Fitzrovia’s Last Remaining Bespoke Tailor

Fitzrovia, a small neighbourhood nestled in the heart of London, has been my home for a number of years. As someone hailing from a small town, I have found that living in Fitzrovia feels familiar. Unlike other bustling areas of London, Fitzrovia has maintained a sense of community. The abundance of local businesses and the ease with which one can get to know their neighbours make it a pleasure to walk through the streets and engage with the people around you.

However, even as Fitzrovia feels like a haven of warmth and familiarity, it is still subject to the changes that occur in any rapidly-evolving metropolis. Over the past few years, many local icons have disappeared, and it has become increasingly apparent that this neighbourhood is in a state of perpetual transformation. The Spanish clubs at the end of Tottenham Court Road, Vera sandwich bar, Mr. Cappuccino, and the Middlesex Hospital are just a few examples of businesses that have closed their doors. Yet, as much as it is tempting to cling to the past, the changes in Fitzrovia are an opportunity to document our time and preserve the memories of those who came before us.

In 2012, I approached Paul, one of the best bespoke tailors in Fitzrovia, and asked him to help me create a photographic project. Paul has been in London for over forty years and is based at 66 Cleveland Street. His workshop is a multicultural creative environment, a crossroad of people and stories that deserve to be told. Most importantly, Paul’s garments are of sublime craftsmanship, and his workshop is a must-visit destination for anyone seeking a true bespoke suit.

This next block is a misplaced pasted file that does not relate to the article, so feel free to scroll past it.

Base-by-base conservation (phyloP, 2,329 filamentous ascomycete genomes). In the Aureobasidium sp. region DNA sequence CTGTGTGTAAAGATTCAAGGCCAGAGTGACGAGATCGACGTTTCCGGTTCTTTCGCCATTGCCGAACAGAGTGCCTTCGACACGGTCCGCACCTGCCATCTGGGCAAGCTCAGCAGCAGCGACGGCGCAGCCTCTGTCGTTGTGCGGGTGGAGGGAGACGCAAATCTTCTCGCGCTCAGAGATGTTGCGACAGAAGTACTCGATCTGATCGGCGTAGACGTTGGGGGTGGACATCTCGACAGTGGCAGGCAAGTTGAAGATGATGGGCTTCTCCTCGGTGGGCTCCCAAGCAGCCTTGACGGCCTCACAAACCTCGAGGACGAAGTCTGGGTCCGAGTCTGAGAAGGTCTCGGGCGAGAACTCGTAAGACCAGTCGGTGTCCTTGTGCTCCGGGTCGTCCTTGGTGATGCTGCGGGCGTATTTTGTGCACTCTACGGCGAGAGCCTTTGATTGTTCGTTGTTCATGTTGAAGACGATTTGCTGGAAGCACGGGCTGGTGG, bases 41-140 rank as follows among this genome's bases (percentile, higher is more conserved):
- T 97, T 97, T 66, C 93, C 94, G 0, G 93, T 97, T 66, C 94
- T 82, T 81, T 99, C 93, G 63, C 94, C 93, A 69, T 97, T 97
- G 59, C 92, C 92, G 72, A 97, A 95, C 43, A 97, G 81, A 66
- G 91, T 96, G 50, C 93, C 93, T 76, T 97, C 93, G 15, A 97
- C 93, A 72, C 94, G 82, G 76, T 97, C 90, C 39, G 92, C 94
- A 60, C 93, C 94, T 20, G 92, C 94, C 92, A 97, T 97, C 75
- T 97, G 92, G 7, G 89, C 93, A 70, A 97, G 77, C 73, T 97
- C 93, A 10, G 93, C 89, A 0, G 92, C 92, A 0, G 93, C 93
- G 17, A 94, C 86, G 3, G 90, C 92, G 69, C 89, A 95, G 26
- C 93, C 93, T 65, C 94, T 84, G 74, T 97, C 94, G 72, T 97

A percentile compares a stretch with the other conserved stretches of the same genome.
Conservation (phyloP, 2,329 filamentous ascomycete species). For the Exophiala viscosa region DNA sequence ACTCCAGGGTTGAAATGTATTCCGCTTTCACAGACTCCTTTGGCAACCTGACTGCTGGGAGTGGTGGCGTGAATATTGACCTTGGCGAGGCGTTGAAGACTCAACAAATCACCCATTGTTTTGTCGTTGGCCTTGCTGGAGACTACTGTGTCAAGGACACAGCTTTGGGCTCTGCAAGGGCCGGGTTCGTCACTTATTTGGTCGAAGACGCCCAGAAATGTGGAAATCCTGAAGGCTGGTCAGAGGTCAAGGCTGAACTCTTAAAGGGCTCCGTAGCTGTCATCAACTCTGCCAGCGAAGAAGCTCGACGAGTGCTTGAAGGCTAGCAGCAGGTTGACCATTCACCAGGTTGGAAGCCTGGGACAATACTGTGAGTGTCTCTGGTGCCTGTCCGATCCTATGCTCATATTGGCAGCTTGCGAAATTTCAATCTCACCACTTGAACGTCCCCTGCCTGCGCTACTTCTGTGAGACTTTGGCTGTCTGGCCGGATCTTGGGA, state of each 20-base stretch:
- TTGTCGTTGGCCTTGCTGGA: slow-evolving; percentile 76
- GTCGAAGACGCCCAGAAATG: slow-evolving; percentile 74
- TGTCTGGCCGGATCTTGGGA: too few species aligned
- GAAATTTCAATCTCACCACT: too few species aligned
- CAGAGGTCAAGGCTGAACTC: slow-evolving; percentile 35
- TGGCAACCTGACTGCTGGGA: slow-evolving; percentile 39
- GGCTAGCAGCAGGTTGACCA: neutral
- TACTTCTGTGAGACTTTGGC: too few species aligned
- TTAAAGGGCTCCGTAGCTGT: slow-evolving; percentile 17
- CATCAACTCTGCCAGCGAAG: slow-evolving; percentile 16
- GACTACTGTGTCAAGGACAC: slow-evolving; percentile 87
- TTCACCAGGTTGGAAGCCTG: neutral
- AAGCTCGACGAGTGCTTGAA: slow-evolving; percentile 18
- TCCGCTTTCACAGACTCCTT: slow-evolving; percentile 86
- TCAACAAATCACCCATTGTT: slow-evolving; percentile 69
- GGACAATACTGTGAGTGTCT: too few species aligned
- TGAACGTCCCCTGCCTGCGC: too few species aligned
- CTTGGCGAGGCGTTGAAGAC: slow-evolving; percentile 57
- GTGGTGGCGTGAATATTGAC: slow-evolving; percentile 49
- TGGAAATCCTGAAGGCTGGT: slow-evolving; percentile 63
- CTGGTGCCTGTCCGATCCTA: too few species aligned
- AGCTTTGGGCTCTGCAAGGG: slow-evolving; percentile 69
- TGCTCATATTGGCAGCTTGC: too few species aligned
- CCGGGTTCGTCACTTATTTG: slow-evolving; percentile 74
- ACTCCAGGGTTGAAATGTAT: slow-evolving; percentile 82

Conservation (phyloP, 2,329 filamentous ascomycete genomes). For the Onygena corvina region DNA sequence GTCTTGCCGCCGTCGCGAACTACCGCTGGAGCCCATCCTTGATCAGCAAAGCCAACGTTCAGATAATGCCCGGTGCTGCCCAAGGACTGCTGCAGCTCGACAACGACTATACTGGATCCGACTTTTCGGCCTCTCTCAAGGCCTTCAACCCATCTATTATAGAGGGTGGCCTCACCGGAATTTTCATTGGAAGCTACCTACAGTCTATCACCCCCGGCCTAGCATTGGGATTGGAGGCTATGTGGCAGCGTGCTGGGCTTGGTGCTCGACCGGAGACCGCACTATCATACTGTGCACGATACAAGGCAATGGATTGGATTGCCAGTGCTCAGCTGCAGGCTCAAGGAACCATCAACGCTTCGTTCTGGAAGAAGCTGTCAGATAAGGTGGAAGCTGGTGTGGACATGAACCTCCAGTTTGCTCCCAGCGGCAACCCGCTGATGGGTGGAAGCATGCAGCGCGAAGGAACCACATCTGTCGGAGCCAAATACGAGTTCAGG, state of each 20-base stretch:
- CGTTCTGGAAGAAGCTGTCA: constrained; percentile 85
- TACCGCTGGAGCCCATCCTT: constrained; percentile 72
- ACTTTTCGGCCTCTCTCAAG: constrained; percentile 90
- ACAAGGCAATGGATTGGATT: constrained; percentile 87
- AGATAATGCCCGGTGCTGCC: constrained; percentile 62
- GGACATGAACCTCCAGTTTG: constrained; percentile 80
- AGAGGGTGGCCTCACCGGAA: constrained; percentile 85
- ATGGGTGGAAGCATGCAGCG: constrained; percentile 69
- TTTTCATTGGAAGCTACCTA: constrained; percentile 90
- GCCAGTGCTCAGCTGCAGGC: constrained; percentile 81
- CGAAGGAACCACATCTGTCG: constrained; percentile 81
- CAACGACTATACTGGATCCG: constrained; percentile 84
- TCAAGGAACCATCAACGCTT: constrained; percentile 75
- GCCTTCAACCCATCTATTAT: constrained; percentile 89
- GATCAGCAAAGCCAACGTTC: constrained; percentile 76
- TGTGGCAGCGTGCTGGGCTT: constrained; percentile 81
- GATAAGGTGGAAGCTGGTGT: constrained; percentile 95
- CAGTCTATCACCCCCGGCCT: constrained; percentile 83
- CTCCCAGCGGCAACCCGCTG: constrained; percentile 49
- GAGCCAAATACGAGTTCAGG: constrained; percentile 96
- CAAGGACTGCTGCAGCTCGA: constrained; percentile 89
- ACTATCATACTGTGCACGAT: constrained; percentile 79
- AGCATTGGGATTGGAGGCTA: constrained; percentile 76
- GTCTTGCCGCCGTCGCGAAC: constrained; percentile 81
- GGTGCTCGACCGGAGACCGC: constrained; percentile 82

Through this photographic project, we hope to preserve the memories of Fitzrovia’s past and present for future generations. As the neighbourhood continues to evolve, we must embrace the changes and find ways to celebrate the community that makes Fitzrovia a unique and special place.

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19 thoughts on “Fitzrovia’s Last Remaining Bespoke Tailor”

  1. Hi Guilio,

    what a nice reportage series? It must have been a pretty wide angle lens. And very nice, muted colours! Can you tell us about the gear and film?


    1. This one here is done with a 15mm Voigtlander on a beaten Leica M8, without the IR filter, hence the crazy colour, vignetting and very wide angle. the focusing is also quite close at 0.3m minimum. I originally intended these to be BW but 10 years have passed and in the end the weird colours made it more meaningful to me.

  2. Thanks for this interesting piece
    I have spent years in Fitzrovia – I first went to the UCL college in 94 and have been drinking and shopping there ever since.